What Gender Inequality Issue?


The other night while I was reading to my twelve year old son in his bed, he pointed out a part in the greek myth where Helen of Troy runs off with Paris. Her "husband" refers to her in the story as his property, and sets off to re-claim her.  

"Is a wife like a house, mom?" 

It was late and I was bone tired but there was no way that I was going to step over that one.  I talked a little bit about the differences between how men and women have been treated throughout history. The part that really grabbed his attention was when I told him that if he and his sister were tasked to do the same job today and each of them did their job well, that he would earn a dollar, and she would earn 80 cents, 20 cents less than he would.  

But she’s older and smarter than me, and... well.. that’s not even fair.

From the mouths of babes.
I sat down at the computer after tucking him in and searched through stats and facts:

Equality for women has been an ongoing battle since the original women's rights conference in Seneca Falls, New York, in 1848
  • Women today are paid 83 cents for every dollar a man earns, as per Gallup ( these were all over the map)
  • For every dollar made by a father with children under the age of 18, mothers earn 74.7 cents. 
  • African-American women earn 64 cents and Latina women earn 56 cents for every dollar earned by a Caucasian man. More here on the Gender Pay Gap.
  • Women currently hold 23 (4.6 percent of) CEO positions at S&P 500 companies. 
  • The average full-time working woman will lose more than $460,000 over a 40-year period in wages due only to the wage gap. To catch up she will need to work 12 additional years.
  • By 2018, there will be 1.4 million open technology jobs in the U.S. and, at the current rate of students graduating with degrees in computer science, only 61 percent of those openings will be filled — and women will fill just 29 percent.
  • 26 percent of people employed in computer and mathematical occupations are women. 
  • Women are less likely to receive the first critical promotion to manager—so far fewer end up on the path to leadership—and they are less likely to be hired into more senior positions.
  • Corporate America promotes men at 30 percent higher rates than women during early career stages.
  • Women are more educated than men, according to the National Center for Educational Statistics. For the class of 2013-1014, women earned more than half of bachelor’s degrees (57.1 percent), masters degrees (59.9 percent), and doctorate degrees (51.8 percent).
  • The Faces In Government Are Those Of White Republican Men
  •  The State Of The Union On Gender Equality, Sexism, And Women’s Rights, found that many Republican men, who are in power in our country, don’t even perceive that there is a gender inequality issue.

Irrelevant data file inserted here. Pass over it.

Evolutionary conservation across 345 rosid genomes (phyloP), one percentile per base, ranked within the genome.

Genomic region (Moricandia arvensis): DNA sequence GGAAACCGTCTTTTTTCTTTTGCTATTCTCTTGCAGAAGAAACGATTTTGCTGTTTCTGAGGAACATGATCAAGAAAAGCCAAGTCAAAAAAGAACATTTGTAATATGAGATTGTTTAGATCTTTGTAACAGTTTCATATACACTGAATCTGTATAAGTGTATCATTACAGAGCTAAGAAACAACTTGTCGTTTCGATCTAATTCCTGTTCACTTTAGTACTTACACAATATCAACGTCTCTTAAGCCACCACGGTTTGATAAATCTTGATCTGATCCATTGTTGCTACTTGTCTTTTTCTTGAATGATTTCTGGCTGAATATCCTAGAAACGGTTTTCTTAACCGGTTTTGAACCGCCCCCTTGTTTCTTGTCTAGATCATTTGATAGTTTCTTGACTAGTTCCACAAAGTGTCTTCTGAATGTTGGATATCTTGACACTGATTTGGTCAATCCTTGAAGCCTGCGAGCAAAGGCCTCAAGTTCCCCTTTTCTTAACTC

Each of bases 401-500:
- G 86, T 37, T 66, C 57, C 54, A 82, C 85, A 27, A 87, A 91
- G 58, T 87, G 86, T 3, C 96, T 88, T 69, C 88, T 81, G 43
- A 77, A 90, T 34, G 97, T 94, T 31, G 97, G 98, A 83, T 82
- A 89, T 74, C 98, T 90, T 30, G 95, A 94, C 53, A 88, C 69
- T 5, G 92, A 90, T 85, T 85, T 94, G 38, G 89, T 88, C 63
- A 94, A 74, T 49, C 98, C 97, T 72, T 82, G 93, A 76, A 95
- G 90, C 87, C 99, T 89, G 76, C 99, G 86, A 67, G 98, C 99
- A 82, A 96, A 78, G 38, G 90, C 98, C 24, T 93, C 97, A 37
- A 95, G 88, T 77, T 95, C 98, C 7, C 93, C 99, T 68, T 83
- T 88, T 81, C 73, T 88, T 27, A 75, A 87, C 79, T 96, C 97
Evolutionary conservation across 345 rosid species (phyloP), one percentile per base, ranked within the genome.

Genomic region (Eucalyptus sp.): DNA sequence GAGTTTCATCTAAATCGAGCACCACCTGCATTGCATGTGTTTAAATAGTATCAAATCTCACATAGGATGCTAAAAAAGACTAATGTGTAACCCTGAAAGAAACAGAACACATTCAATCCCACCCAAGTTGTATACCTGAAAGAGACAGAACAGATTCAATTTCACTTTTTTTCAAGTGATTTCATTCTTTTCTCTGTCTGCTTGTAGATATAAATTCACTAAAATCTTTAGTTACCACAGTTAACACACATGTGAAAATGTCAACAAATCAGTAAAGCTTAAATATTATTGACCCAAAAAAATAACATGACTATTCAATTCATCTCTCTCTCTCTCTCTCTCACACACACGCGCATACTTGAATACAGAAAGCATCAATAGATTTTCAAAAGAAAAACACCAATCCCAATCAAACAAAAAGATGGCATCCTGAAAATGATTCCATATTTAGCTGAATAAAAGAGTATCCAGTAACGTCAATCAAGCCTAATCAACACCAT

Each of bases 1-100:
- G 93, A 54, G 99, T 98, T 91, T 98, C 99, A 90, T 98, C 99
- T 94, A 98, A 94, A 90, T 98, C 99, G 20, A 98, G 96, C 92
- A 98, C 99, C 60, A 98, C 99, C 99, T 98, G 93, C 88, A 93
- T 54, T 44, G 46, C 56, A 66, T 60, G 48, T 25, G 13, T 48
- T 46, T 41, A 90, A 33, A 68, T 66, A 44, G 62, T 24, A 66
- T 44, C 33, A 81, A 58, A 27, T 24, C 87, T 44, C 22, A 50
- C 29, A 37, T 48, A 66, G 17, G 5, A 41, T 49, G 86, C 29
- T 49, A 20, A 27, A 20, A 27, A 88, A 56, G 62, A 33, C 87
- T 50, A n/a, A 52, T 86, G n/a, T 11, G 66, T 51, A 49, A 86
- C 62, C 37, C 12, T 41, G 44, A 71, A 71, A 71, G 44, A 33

• 39 percent of Republican men don’t see a gender inequality problem and say that we have achieved gender equality for women. Nearly two-thirds (64 %) believe women have equal or more financial stability than men and close to half (46 %) say there are equal or more women in positions of power in society than men. Finally, 51 % of Republican men are more likely to say it is a “good time to be a woman in America.”
  • Four in ten (men) (40%) agree that women like to tease men and then refuse male advances. Three in ten (29%) say grabbing a woman by her genitalia without consent is either not sexual assault or they are not sure. 
  • Fewer than half of Republican men say the following factors affect women’s rights or equality: sexism (48% perceive it affecting equality), violence against women (47%), unequal caregiving responsibilities (36%), racism (35%), access to abortion (34%), and access to birth control (32%). Only one in four Republican men (24%) say a lack of women in political office affects women’s rights and equality.
  • South Asia is projected to close their gender gap in 46 years, Western Europe in 61 years, Latin America in 72 years and Sub-Saharan Africa in 79 years. What about the United States? Given the slow progress over the last decade, the gender gap in North America is not expected to close for another 158 years. More here.
  •  32 million primary school and 29 million lower-secondary school-age girls are out of school, and almost two-thirds of the world’s illiterate adults are women. Girls who are out of school are at heightened risk of being married as children.
  • Women only have 23% of the political power that men have worldwide. In the United States, things are even worse – with women wielding only 17% of the political power.
We've come so far?
  • On August 26, 1920, American women were granted the right to vote
  • In the U.S., women were only allowed to have credit cards in their own names as of 43 years ago. Men had a two-decade head start. In the 1960s a woman needed to bring a man along to cosign any credit application.
  • A woman’s husband could beat her or have sex with her without her consent in this country with no real legal recourse until the 1970s.
  • Men hold most of the world’s wealth. In fact, just eight men own the same wealth as 3.6 billion people who make up the poorer half of humanity, the majority of whom, according to Oxfam, are women. As a gender whole, women are poor. This means that, in part, stopping sexual harassment and abuse will involve fighting for wage parity.
We Need To Be The Change.